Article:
Francisco Lindor of the New York Mets reacts with teammates...

Francisco Lindor of the New York Mets reacts with teammates after his three-run homer during the third inning against Atlanta at Truist Park on July 13, 2022. Credit: Getty Images/Todd Kirkland

ATLANTA — It’s just a single stat, one that has fallen out of favor, at that, since the proliferation of advanced metrics, but for Francisco Lindor it nonetheless helps tell the tale of the significant difference between this season and last.

His three-run home run early Wednesday afternoon, the highlight of the Mets’ 7-3 win against Atlanta, upped his RBI total to 64, fourth most of any major-leaguer. That is one more than he had in all of 2021. And there are still a few days to go until the All-Star break.

Consider it a representative measure of a notably better year for Lindor and for the Mets, who improved to 55-34 by taking two out of three games in a critical series against the club closest to them in the NL East. The finale toggled their division lead back to 2 1/2 games.

“I’m helping the team a little more than I did last year. At this point last year, I was probably hitting .190,” Lindor said. “I’m happy, of course, that I’m contributing. I want to help the team. I want to be able to drive in runs and win the games because of those things. That’s what we all play for. So, yeah, I’m happy. But last year is last year. So it doesn’t really matter now.”

Manager Buck Showalter said: “He’s been stepping up all year, regardless of who we’re playing. I know his batting average in his mind or some people’s isn’t where he wants it to be, but my gosh, he’s picky.”

Lindor finished the series 5-for-14 with four RBIs and two runs scored.

“He’s doing what we all know he can do,” said catcher Tomas Nido, who has known Lindor since they played together as kids. “I’m sure it felt good, especially in a series where we were playing a good team and getting some big swings in there.”


Lindor’s other major contribution Wednesday came at shortstop in the bottom of the fourth, when Atlanta (53-37) had two on and two out against Chris Bassitt. Adam Duvall pulled a low line drive to the left side, where Lindor made a slick backhanded stop and fired a strong throw — from the outfield grass — to first to end the inning.

Had the throw not been in time, a four-run game would’ve become a three-run game. Had the ball gotten through, it might’ve been a two-run game.

“That was fun. That was fun. That’s what I live for. I like making plays like that,” Lindor said. “I like helping the pitcher. Especially on a day like today when it’s hot and Bassitt is working as hard as he could to get outs. To make a good play like that, to end the inning, that got me excited for sure.”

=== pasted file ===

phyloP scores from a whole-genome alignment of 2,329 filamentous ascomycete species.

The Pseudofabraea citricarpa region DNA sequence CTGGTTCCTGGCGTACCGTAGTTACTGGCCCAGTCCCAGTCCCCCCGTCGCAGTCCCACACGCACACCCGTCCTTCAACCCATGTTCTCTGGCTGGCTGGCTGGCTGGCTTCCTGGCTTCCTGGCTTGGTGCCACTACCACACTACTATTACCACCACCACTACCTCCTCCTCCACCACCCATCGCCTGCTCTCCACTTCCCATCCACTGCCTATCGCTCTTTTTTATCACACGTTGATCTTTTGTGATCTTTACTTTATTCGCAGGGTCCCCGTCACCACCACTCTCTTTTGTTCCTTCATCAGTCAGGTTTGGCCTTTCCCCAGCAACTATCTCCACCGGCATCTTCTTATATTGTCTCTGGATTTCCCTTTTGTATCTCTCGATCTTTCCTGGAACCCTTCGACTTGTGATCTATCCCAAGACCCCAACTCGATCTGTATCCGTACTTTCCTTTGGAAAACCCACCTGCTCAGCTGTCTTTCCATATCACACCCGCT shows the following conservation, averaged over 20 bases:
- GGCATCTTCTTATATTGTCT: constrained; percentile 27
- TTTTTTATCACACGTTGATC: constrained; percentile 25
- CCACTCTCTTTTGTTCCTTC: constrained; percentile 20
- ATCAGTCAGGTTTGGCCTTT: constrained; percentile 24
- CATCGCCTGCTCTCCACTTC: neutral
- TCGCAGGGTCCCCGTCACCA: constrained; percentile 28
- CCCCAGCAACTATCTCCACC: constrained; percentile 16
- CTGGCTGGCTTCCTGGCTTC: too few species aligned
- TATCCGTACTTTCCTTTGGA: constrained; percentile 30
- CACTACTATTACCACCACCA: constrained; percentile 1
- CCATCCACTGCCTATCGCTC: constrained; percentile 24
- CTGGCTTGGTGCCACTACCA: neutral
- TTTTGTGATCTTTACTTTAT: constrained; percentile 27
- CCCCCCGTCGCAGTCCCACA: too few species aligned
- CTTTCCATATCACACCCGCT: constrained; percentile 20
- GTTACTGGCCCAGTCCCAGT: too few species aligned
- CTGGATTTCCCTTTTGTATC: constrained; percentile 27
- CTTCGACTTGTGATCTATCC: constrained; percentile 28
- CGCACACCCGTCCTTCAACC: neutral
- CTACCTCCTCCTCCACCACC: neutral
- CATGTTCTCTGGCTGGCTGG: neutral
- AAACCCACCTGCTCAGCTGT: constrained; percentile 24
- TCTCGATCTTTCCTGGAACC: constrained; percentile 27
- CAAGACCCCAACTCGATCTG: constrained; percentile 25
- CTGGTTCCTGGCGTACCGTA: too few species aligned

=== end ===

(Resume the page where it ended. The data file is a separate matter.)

That was about Atlanta’s best scoring chance against Bassitt, who allowed one run — on Matt Olson’s solo homer in the sixth — in six innings.

Max Scherzer, David Peterson and Bassitt (7-6) held Atlanta, arguably the hottest-hitting team in baseball the past six weeks, to four runs in 18 1/3 innings this series. That is a 1.96 ERA.

“Chris was the difference today,” Showalter said. 

The Mets, conversely, wore down the opposing starter again, this time reaching righthander Charlie Morton for five runs and six hits in five innings-plus. The runs all came on long balls: Eduardo Escobar in the second, Lindor in the third and Mark Canha in the sixth.

Atlanta starters Max Fried, Spencer Strider and Morton combined to record zero outs after the fifth inning.

“I’m not saying they [Atlanta] didn’t want it, but our guys, you could tell they were ready to play today,” Showalter said.

The Mets didn’t want to assign too much meaning to winning one series against their rival when there are three to go — and then, as Lindor noted, maybe a playoff meeting. The season series includes nine games in 15 days from Aug. 4-18.

“It’s a good win now,” Bassitt said, “and that’s basically it.”

Lindor added: “I don’t necessarily see it as, oh, they’re the Atlanta Braves and we have to beat them to send a statement. No. They’re a big-league team, and we have to beat them so we can count up the Ws.”

And Nido: “I feel like the vibe was like, everybody was freaking out — outside of this clubhouse [before the series]. So I’m sure it feels good for everybody to see that the season is not over. No, I’m kidding.”

Comparing Francisco Lindor's offensive numbers at this date in the last two seaons:

                  2021                          2022

BA              .225                         .245

OBP           .325                         .317

SLG            .373                         .433

OPS            .698                         .750

HRs                11                          16

RBIs                36                          64          

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